How can libraries survive and thrive in the 21st century?

Libraries are woven into the social fabric of our communities. They are places to read and learn. They are community hubs and free safe spaces. And they create opportunities for people to access new technology.

The question I have been asked to consider since I took over responsibility for libraries in July, is how can we make sure this essential service not only survives, but thrives in the 21st century?

Libraries Deliver: Ambition for Public Libraries in England 2016-2021 is not a wish-list. It is a practical and achievable strategy for how we will reinvigorate the sector. And we will do this by working collaboratively with local authorities, library services, partners and library users across the country.

We should be proud to have one of the best library networks in the world. But the sector cannot, and indeed must not, stand still. That is why we want local authorities to think differently about how they can best develop and utilise this important network.

Firstly, I want local authorities to consider how they can use library buildings, staff and services to help communities access employment, health and learning opportunities.

Secondly, we know that the traditional local authority model is not right for every area. Following the success of library services in Suffolk, York and Devon, we will support those services that want to explore becoming mutuals, to give greater ownership to the local community and staff. We’ll help libraries look at ways to diversify their funding through generating additional income streams to help support existing services and to develop new ones.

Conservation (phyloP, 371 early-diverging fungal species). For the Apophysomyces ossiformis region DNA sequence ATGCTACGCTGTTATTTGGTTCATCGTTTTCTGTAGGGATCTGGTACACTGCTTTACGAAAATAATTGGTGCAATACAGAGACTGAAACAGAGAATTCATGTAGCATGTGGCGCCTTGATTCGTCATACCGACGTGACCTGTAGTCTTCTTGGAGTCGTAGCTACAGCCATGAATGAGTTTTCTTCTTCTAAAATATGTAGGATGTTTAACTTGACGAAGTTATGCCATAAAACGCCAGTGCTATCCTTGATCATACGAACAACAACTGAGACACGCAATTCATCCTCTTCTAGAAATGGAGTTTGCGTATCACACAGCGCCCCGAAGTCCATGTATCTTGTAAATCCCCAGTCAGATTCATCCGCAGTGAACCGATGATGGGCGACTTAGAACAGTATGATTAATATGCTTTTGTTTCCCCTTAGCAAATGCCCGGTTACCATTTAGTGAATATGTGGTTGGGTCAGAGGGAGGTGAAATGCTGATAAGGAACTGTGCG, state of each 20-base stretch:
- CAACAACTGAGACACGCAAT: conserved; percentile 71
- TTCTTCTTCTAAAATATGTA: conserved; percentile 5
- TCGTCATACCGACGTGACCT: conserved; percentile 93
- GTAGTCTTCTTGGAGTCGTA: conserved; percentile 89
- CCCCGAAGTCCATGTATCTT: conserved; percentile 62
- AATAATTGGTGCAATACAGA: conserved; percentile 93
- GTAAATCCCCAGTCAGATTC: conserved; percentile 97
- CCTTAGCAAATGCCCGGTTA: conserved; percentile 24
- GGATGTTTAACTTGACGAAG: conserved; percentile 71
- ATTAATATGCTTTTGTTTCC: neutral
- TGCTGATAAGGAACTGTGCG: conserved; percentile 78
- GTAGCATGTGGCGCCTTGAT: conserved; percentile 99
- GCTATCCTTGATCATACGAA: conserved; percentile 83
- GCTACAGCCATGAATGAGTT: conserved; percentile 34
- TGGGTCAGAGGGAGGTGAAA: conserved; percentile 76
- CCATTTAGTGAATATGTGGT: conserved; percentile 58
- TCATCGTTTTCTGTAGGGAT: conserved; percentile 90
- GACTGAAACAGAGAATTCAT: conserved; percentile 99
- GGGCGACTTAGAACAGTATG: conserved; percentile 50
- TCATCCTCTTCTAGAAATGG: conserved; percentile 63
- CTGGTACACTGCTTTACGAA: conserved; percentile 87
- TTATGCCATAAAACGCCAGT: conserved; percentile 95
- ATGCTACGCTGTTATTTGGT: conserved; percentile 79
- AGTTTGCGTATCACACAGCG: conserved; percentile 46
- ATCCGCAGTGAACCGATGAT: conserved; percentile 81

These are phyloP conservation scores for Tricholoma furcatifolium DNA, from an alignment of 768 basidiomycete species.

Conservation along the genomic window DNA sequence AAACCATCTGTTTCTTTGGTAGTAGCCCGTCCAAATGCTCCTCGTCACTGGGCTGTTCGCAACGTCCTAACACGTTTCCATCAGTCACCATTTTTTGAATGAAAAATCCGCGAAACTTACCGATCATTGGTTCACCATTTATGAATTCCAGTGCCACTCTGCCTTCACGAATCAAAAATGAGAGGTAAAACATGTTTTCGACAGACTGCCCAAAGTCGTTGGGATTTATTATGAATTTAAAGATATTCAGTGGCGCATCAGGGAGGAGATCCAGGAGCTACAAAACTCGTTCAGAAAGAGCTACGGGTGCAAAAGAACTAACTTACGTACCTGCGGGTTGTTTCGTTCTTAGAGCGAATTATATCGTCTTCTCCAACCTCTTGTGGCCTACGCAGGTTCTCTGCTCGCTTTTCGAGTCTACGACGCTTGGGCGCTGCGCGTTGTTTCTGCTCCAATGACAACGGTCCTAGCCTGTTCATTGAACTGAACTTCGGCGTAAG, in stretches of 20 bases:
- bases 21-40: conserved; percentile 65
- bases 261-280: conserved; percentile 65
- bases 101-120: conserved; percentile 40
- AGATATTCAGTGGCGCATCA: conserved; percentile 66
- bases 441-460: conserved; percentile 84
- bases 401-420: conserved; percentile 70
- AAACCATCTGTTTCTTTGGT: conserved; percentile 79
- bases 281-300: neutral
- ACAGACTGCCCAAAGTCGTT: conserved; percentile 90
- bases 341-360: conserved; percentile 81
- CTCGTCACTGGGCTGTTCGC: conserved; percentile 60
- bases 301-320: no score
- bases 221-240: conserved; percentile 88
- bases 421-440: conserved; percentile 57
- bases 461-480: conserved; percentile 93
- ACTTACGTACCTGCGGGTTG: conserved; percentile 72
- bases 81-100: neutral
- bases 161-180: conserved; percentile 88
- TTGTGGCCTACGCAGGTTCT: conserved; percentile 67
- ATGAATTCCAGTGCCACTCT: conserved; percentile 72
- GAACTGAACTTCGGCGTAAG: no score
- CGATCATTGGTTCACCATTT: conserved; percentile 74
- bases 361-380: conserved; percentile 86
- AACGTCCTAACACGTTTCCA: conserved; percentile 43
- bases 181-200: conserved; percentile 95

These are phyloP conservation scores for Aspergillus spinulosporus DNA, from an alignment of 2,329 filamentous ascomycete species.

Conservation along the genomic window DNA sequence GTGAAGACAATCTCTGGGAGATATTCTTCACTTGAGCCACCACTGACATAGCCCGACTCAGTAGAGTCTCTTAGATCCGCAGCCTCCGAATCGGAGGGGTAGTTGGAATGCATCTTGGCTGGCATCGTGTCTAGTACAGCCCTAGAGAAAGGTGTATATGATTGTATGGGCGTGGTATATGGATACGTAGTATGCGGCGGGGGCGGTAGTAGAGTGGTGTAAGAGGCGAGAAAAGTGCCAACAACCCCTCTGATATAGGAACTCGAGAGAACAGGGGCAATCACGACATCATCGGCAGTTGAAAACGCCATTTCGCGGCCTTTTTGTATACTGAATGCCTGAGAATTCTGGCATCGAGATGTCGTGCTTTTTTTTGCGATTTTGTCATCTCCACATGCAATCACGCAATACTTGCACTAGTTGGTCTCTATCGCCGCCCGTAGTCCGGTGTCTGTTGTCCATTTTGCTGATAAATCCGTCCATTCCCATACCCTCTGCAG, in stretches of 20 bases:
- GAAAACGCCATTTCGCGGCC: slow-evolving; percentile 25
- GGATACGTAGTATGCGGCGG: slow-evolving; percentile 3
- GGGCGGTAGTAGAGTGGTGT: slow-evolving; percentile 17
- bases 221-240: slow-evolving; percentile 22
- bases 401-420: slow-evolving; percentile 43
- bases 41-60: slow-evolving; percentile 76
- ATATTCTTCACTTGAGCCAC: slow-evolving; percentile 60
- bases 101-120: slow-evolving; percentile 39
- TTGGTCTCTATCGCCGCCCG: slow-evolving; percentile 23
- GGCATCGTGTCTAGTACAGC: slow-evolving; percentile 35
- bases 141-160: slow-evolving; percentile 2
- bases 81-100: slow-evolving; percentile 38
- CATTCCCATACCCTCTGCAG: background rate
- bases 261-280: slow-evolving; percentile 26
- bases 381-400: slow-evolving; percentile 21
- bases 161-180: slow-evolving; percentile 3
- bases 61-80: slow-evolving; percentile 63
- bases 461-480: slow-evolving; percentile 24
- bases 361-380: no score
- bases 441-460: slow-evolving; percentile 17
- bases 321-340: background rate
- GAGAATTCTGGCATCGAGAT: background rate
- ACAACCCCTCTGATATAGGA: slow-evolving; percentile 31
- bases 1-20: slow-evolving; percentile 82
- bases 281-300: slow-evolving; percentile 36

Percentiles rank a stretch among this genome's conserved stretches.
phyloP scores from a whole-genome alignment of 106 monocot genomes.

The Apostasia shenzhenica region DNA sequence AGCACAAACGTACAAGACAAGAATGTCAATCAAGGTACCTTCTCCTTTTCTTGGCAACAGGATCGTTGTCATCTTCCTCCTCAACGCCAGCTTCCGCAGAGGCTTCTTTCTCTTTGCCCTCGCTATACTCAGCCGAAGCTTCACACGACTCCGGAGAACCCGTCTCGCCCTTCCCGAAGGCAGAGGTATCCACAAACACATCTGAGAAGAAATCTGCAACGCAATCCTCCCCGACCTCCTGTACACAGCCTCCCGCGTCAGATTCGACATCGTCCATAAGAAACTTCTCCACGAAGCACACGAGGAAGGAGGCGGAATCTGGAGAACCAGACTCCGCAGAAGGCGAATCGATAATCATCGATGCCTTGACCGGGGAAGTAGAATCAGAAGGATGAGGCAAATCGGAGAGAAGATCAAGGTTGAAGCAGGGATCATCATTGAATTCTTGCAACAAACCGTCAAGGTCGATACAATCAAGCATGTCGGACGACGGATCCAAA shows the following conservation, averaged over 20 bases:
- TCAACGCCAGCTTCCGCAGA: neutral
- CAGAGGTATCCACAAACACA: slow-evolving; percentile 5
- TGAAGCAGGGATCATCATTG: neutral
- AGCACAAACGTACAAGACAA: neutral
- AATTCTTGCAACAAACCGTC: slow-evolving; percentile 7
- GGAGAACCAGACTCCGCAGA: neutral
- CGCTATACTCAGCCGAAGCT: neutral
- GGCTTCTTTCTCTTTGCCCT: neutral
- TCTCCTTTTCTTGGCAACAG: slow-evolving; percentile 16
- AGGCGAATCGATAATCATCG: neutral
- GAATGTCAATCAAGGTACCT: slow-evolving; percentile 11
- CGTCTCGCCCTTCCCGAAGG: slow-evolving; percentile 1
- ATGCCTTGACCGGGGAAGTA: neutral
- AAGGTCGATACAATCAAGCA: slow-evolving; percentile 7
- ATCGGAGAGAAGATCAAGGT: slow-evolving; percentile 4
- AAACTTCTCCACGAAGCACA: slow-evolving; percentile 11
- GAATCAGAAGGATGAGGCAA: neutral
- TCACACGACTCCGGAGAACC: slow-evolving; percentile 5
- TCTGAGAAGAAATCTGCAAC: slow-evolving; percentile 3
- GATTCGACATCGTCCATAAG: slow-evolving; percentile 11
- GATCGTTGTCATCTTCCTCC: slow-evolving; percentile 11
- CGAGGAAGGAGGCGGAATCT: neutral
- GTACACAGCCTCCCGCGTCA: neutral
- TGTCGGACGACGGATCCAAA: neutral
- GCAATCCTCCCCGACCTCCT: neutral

And thirdly, we are looking at how we, in central government, can help make better use of our libraries. The Taskforce is already looking at new ways for libraries to generate income from government initiatives. From January 2017 it will also explore how libraries can be used as part of the National Citizen Service programme to support the participation of young people.

This is on top of the £4 million Libraries: Opportunities for Everyone Innovation Fund that will provide new opportunities for people in disadvantaged communities such as improving access to libraries for children, better use of technology to help increase literacy or supporting employment schemes to help businesses grow.

The libraries sector is rightly proud of its contribution to community life. I have made it very clear to local authorities that they must show they have explored other options, including looking at other delivery models, before they make cuts to their library services. Where my department receives complaints and where local authorities do not appear to meet their statutory duty to provide a “comprehensive and efficient” service, then I will act.

We should not forget that libraries remain incredibly popular. More people went to a library in England last year than visited the cinema, Premier League football games and the top 10 UK tourist attractions combined.

This is a fantastic base to build on and I look forward to working closely with the sector as we deliver this new strategy.

Rob Wilson is Minister for Civil Society.